I have in the past year learned to see the physical stuff with horses, the issues with balance and coordination and fitness and general wellness that lifelong horse professionals probably can’t believe isn’t obvious to all of us. But now that I can see it, now that I can evaluate my horses’ soundness and comfort on any given day, I have become fascinated by horse anatomy and how it all fits together.
Riding Art offers some of the most effective illustrations I’ve seen for showing how horses balance, with and without riders.
In order for a horse to carry itself gracefully and most efficiently, it must be permitted to carry itself in a posture that allows for balance to improve. The rider must tactfully help the horse find the posture where the haunches are best able to help lift and carry the mass of the rider and the forehand. ~ Tonja Dausend, Riding Art
In Parelli, we learn about doing in our bodies what we want our horses to do in theirs. We engage our core, round our lower back, ride from our seat instead of our stirrups or our reins.
We practice “passenger lessons,” where we ask the horse to go forward and then we mirror their movements in our bodies without attempting to steer or lead them. If we don’t feel safe doing this, we find an instructor or a friend to play with our horse on-line with us as passengers. When you ride passenger without tension in your body, looking left when the horse looks left, bending your ribcage right when the horse bends right, you find that when you do in your body what your horse is doing in his, there is harmony between you. It is easier for the horse to carry you and easier for you to be carried.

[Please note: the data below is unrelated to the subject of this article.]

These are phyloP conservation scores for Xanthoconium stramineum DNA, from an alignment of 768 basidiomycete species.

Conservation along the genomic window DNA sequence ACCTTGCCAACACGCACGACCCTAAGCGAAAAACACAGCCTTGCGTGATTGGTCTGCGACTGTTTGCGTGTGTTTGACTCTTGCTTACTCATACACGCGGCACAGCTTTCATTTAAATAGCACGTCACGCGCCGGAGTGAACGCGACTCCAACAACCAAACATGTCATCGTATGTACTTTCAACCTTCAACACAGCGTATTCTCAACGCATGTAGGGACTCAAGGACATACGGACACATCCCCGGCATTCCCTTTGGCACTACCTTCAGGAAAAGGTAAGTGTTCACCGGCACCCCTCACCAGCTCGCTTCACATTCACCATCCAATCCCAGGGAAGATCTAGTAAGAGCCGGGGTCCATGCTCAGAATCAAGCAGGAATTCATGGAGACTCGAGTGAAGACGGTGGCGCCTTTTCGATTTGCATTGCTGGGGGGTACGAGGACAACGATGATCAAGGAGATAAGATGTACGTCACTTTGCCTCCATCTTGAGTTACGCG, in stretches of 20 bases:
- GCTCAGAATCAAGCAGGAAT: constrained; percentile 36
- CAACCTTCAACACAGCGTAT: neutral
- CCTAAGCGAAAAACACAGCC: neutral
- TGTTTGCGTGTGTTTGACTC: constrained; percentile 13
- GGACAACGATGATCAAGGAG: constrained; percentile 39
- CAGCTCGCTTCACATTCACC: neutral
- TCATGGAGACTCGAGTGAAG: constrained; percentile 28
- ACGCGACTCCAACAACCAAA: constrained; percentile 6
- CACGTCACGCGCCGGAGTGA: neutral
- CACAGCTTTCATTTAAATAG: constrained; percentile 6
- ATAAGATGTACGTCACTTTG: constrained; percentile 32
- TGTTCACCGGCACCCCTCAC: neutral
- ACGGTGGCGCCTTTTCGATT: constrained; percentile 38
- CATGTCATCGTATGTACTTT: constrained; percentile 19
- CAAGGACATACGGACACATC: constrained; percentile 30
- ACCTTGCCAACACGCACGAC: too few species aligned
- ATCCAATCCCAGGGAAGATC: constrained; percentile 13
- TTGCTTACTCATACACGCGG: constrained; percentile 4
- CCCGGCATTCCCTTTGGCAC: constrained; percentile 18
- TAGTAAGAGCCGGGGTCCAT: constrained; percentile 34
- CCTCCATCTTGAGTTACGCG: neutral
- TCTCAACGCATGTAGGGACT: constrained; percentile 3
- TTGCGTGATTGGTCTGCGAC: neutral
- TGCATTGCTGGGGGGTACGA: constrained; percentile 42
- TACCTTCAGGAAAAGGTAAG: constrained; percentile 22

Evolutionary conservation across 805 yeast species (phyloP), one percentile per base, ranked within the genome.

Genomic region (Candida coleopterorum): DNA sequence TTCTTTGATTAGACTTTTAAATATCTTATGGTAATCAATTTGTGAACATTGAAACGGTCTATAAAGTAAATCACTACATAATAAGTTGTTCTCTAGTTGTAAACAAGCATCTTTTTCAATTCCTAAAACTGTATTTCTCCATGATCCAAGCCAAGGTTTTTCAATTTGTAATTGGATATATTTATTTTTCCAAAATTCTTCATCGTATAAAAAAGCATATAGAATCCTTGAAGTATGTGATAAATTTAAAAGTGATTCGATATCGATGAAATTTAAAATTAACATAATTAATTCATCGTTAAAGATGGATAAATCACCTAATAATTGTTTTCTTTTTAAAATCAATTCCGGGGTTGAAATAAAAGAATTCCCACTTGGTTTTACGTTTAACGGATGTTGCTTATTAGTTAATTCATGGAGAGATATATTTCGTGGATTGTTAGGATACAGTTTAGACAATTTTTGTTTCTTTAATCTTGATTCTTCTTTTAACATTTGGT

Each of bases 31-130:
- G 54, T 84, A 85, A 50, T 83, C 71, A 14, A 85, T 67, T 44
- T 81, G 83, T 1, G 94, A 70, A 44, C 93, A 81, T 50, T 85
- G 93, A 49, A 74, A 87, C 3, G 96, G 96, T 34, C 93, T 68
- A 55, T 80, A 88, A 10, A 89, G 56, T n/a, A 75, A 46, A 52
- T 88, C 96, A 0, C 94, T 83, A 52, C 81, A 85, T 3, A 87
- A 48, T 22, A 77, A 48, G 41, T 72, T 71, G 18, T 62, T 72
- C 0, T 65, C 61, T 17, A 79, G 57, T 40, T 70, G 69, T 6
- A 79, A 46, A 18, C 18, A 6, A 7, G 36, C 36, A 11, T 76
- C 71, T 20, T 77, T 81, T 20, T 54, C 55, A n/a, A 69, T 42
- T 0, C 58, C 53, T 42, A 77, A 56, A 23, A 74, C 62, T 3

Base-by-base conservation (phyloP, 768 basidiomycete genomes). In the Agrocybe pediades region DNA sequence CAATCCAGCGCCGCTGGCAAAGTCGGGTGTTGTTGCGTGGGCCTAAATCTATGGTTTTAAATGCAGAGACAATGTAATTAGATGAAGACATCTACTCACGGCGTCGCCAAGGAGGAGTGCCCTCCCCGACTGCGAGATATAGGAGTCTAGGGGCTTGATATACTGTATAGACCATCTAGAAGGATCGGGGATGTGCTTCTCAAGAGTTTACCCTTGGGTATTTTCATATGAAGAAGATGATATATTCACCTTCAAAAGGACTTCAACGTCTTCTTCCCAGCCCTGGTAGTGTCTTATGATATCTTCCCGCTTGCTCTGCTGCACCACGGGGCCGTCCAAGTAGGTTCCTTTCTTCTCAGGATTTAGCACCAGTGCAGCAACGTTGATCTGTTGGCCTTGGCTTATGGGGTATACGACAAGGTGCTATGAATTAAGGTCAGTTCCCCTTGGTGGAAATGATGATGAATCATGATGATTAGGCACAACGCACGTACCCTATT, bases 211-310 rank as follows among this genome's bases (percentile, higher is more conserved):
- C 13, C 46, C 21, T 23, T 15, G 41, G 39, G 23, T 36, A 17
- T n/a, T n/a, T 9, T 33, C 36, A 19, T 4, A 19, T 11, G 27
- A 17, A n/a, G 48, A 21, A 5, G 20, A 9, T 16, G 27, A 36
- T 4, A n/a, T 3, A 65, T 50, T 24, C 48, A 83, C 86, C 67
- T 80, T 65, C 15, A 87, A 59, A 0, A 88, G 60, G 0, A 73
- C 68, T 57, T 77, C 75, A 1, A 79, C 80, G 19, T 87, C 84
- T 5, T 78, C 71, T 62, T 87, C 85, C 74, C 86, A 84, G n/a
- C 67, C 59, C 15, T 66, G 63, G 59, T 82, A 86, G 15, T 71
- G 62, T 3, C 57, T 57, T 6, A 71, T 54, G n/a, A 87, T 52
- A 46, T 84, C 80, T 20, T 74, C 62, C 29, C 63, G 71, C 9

When you ride a horse, balance comes, not from freezing your legs to the saddle, but from learning to float with the movement of the horse as you ride. Each step is a dance, the rider’s dance as well as the dance of the horse. ~ Chogyam Trungpa Rinpoche, “Shambala: The Sacred Path of the Warrior”
What has been cool for me is that I’ve always done pretty well with balance exercises, even after I lost fitness and found extra weight. My weekly session with Gabriel’s Yoga Therapy includes some intense balance practice, including several balance-related asanas and interesting walking-on-my-toes-with-my-eyes-shut-and-arms-extended-in-front-of-me exercises. Now that I am not tense with fear or vibrating with anxiety every time I mount a horse, I’m having more success in translating my good balance from ground to riding.
I have been hopping on River bareback when it’s time to go back to her pen, focusing on the gate, and thinking strongly of cookies. She has been willing and relaxed about this. Most recently, I rode her from further away from her pen than I had before, putting her in the creek bed so I could slither on from the bank. We rested in the (dry) creek for a while and I looked where she looked. I felt totally balanced and secure.
Looking at her ears instead of where she’s looking put some unnecessary tension into my body, and my left foreleg is in front when to mirror her my right foreleg should be forward. (I believe I was organizing the hackamore’s lead rope so that it didn’t fall under her feet, but still!)
We then climbed right up the side to graze on the lawn for a bit before heading back. The photos don’t show the steepness of the bank, but you can see from my body position (and if you look closely at the angle of her stifle and hocks) how deep and steep it was — maybe about a four-foot step, at that place. I’m holding on gently with my thighs and have a firm grip on her mane, but my lower legs are just touching her, not squeezing or digging my heels in. I visualized stepping my hind legs under me to push me up the slope.
Once we were level again, I sat up slowly and smoothly rather than jerk my torso upright. This is part of my focus on fluidity, realizing that I never have to hurry, that intensity doesn’t mean speed. Taking the time to get fluid first and then add in the speed later. And I looked where River was looking.